The Talla Reservoir was constructed during the period 1895-1905.   For a sobering view of the damage caused by this construction see the Talla Reservoir page of the Biggar Archaeolgy Group website www.biggararchaeologygroup.org where it states that it is reasonable to assume that many other features maybe have been destroyed without record during the quarrying operations and that the size and significance of what is still a major ritual landscape of Bronze Age activity would have been greater.   It is a sobering thought that up to 33% of the archaeology landscape at Talla may have been obliterated.

Just outside the Talla Reservoir area are many platform sites that are part of the ritual landscape of Bronze Age activity that are now in danger of damage from deforestation. 

The construction of the reservoir may also have destroyed the site of Tallashiels , the mediaeval summer residence of the Frasers and later of the Hays - see page 17 -Hay Family of Talla.

 

2.1.d. Afforstation/Deforestation.

See sections 2.b. and 2.f. on page 2. Early Peoples.

It is estimated that over one hundred sites have been damaged or even destroyed by modern afforestation in the area .  This was initally due to the method of planting used in the early seventies when the land was ploughed with furrows two to three feet deep. However many of the trees were planted too close to heritage sites and the deforestation process will cause more damage unless extreme care is taken in this process.   Examples of this are the proximity of tree planting beside sheep stells, in one case inside the stell, see page 10 Forkfoots Farm - Site of.   Stells may seem insignificant but they are a relic of the previous extensive hill sheep farming industry in the valley.  

A recent further disadvantage of afforestation has come to light.   Long dry spells such as during June/July 2018 give the opportunity of aerial photographs of crop marks that indicate possible ancient forts etc.  Obviously afforestation prevents this.

 

2.1.e.   Fruid Reservoir.

see page Frasers of Fruid Castle

Apart from the Standing Stones mentioned above the flooding of the Fruid reservoir in the nineteen sixties not only submerged three farms but also the important sites of Fruid Castle of the Frasers and also of the Fruid Chapel and burial ground site.  The burial ground is important as many Frasers would have been interred there.   As mentioned on the Frasers of Fruid Castle page I feel that a small monument with interpretation board be erected in the area.  Part of the route of the Pilgrims Way through the Fruid valley was also flooded.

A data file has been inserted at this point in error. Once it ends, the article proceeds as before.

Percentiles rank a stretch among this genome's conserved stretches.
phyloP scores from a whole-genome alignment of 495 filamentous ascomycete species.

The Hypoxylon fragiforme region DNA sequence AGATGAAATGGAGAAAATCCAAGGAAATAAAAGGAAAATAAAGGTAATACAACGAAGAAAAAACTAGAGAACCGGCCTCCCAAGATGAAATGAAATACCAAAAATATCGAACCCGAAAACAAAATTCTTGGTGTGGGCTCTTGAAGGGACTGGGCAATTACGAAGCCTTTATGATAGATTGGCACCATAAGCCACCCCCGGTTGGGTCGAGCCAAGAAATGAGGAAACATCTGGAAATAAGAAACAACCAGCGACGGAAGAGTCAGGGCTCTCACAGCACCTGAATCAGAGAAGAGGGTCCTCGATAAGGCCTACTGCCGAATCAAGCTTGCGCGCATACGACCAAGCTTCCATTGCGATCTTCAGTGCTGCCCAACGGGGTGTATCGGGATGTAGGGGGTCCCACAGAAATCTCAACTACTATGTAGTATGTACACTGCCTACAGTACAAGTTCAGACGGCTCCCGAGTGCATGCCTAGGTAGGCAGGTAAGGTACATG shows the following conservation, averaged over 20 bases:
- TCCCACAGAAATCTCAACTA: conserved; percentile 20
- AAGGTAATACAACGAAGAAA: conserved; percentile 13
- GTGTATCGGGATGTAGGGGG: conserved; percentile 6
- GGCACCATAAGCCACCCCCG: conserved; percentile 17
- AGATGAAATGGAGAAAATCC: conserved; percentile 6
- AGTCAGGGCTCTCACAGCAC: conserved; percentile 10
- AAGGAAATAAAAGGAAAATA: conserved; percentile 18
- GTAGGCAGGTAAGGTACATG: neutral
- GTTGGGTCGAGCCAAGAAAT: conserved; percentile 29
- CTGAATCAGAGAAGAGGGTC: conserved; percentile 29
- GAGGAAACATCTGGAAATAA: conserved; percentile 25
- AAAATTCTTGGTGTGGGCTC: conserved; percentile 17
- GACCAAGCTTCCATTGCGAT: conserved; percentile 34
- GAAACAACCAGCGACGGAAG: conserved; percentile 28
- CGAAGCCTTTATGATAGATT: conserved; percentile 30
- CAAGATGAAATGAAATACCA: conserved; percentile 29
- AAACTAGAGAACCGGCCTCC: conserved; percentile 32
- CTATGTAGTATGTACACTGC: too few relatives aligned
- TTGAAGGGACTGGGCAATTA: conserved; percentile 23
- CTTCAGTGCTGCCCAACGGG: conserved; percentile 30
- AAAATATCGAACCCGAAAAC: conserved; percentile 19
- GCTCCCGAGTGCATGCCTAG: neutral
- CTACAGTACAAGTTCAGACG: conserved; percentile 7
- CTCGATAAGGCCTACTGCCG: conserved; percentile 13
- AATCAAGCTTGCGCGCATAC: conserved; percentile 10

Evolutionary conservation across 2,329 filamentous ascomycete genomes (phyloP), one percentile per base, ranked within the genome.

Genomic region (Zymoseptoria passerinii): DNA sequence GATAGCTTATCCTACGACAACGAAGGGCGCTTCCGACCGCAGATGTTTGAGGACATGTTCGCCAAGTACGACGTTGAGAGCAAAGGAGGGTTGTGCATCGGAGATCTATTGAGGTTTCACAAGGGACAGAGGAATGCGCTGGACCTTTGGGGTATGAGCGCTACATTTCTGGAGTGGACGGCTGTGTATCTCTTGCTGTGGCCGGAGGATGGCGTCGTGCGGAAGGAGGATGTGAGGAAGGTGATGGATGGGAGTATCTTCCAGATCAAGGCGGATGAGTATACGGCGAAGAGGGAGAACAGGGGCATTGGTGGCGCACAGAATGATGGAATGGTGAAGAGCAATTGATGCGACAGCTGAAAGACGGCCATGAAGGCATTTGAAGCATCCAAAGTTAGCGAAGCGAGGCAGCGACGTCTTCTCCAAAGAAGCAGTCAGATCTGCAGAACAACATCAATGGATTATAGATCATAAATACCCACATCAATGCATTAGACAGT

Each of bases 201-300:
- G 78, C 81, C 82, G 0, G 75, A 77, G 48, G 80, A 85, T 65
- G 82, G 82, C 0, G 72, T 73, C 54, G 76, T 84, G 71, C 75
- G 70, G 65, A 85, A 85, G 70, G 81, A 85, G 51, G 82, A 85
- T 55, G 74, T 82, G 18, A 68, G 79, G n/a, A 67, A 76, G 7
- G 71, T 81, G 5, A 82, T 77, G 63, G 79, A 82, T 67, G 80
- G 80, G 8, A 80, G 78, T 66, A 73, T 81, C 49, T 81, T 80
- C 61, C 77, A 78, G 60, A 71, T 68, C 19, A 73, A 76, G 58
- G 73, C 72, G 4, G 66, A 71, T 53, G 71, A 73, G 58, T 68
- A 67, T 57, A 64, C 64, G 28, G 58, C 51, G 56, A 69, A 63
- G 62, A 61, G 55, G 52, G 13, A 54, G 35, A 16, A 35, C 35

2.1.f.  Ruins of Polmood

see page 25.2. Polmood

 The Hunter family that had owned the lands of Polmood since early times sold the property in 1864 to Warren Mitchell.   The lands included the ruins of an old ediface which had been the seat of the Hunters of Polmood until about 1700.   These ancient ruins had not been touched for well over a century.   However Mr. Mitchell who obviously had no interest in Scottish history/archaeology demolished the ruins in an act of sheer wanton vandalism  and built a very nice house on the site c1887.

To be fair to Mr. Mitchell he would have known, and probably took encouragement, from the fact that in 1874 what appeared to be a serviceable church in Tweedsmuir was demolished.  This church was redolent in covenanting heritage and lore.   A new church was built on the site which turned out to be a pleasing and much admired building. 

2.1.g.   Menzion Standing Stones.

see page 2.  Early Peoples

These two Standing Stones stood on either side of the Fruid road near to Menzion.   However they now lie forlornly in the long grass.   Nearby are the foundations of large huts which were part of the construction site for the Fruid-Menzion-Talla aquaduct in the fifties.   This construction site was undoubtedly responsible for discarding the Standing Stones that must have been in the way.